The Poetical Works of Tiruloka Sitaram With Translation and Notes – Part II
This is the second part of the review of the book titled, ‘The Poetical Works of Tiruloka Sitaram with Translation and Notes’. This book consists of 55 poems of the great Tamil poet Tiruloka Sitaram duly translated in English by Sekkizhar Adi-p-podi Dr T.N.Ramachandran.
Gandharva Ganam, The Lord-Owner, The Nest of Sparrows, The Canopy of Renown, An Aubade, The Impish Boy, The Riddle of Eriodendum are some of the headings of the poems.
Tiruloka Sitraram has also written essays in Tamil in a lucid style.
He welcomes The New Year with an appropriate song like this:
The Morning star smites the East;
The Wheel of Fire skims the sea;
Gentle Notus Eke doth drift
Atop the rolling stream.
The first line could be compared with Shakespeare’s line ” As bright, as dear, As yonder Venus in her glimmering sphere”. The second line denotes Apollo’s car as ‘The Wheel of Fire’.
As he is very much attracted towards great English poets, he has translated some of the interesting poems in Tamil language. Longfellow’s ‘The Arrow and the Song’, T.Hood’s, ‘The Bridge of Sighs’, G.M.Hopin’s, ‘A Sonnet’ are worth mentioning.
How he creates the poems? This question was answered by Professor T.R.Kuppuswami.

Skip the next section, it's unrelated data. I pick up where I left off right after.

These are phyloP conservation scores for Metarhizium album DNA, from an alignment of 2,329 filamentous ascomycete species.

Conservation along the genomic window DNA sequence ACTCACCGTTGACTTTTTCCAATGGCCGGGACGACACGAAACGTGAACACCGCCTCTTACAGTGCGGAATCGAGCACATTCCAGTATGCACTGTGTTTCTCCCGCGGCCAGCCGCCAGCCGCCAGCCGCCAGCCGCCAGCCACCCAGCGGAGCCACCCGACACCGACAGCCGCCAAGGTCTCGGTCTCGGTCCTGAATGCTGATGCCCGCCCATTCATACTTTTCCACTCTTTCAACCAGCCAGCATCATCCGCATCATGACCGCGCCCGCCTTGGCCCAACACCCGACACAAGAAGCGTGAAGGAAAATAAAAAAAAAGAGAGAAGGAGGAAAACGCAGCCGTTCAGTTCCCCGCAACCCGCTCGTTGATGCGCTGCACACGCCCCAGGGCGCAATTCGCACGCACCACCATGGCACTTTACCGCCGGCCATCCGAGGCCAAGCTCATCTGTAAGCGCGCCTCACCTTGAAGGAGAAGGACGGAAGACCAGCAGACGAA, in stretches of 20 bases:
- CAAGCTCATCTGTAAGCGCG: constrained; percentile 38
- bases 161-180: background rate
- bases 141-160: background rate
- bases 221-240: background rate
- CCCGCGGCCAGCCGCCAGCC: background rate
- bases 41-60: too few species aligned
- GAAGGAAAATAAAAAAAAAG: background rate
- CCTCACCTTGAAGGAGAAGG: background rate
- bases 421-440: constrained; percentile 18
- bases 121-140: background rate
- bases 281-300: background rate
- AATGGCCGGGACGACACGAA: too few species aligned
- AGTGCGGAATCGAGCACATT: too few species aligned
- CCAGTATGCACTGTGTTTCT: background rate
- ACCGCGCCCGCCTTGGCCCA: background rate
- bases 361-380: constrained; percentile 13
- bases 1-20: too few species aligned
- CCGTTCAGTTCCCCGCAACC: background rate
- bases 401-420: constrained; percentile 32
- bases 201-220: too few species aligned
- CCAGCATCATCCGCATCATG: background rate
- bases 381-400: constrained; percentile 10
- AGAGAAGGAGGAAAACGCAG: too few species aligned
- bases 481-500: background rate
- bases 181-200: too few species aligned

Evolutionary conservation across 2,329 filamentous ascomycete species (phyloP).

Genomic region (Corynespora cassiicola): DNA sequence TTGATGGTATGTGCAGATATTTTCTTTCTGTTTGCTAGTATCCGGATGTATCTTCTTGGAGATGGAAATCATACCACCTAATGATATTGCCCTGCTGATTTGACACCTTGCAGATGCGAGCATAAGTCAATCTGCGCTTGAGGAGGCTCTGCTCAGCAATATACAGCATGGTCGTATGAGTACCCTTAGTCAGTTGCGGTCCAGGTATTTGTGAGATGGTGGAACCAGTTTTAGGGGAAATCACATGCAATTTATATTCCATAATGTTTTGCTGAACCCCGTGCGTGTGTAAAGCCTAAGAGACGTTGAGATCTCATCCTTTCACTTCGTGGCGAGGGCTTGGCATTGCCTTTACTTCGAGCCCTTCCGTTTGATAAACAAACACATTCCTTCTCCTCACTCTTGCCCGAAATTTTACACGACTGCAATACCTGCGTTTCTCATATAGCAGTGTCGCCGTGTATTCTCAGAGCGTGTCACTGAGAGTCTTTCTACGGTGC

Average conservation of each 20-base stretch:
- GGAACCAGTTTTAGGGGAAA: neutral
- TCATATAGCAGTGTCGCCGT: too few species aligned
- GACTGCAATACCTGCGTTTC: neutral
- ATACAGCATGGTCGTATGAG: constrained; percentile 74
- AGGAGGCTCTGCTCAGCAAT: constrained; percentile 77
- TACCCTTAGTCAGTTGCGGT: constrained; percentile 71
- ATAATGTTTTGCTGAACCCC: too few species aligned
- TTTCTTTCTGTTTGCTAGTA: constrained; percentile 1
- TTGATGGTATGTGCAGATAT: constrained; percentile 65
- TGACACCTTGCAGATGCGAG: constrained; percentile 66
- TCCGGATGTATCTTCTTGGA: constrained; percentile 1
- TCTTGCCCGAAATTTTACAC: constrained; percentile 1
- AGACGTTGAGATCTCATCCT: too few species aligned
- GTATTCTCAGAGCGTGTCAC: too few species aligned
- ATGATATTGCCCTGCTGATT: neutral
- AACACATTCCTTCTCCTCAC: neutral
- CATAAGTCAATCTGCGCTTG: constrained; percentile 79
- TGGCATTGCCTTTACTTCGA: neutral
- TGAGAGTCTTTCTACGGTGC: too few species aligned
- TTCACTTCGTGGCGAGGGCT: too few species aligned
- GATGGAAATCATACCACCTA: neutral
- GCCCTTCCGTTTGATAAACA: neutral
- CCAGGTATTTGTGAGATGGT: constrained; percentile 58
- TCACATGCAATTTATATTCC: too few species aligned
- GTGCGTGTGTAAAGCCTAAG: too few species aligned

Prof Kuppuswami narrates his experience with Tiruloka Sitaram thus:
“Poetry is at his beck and call. In between dressing betel-leaves, correcting proofs, answering telephone call or speaking with customers and friends, he scribbles a few lines. The poem builds up by fits and starts and it never receives a retouch. Once I had the audacity to inquire of him whether the continuity was not spoiled by his breaks. ‘Nothing of that kind. I wield the pen whenever I want and the poem takes shapes.”
He also observes thus about his translation of poems into Tamil language:
“His genius has another sparkling facet. Translation, particularly of poetry, is an impossible job. Faithful rendering in a different language with all the spirit and beauty of the original intact is an Utopean dream. But he is an exception. To him it is a child’s play.”
Mr T.N. Ramachandran who translated all the Tamil poems into English has done a commendable task. His wide knowledge acquired over years has helped him to shape this book.
It was Johann Wolfgang Von Goethe who said, ” Every day we should hear at least one little song, read one good poem, see one exquisite picture, and, if possible, speak a few sensible words.”
Here is a book which gives you many good poems, if you want to take the advise of Goethe.
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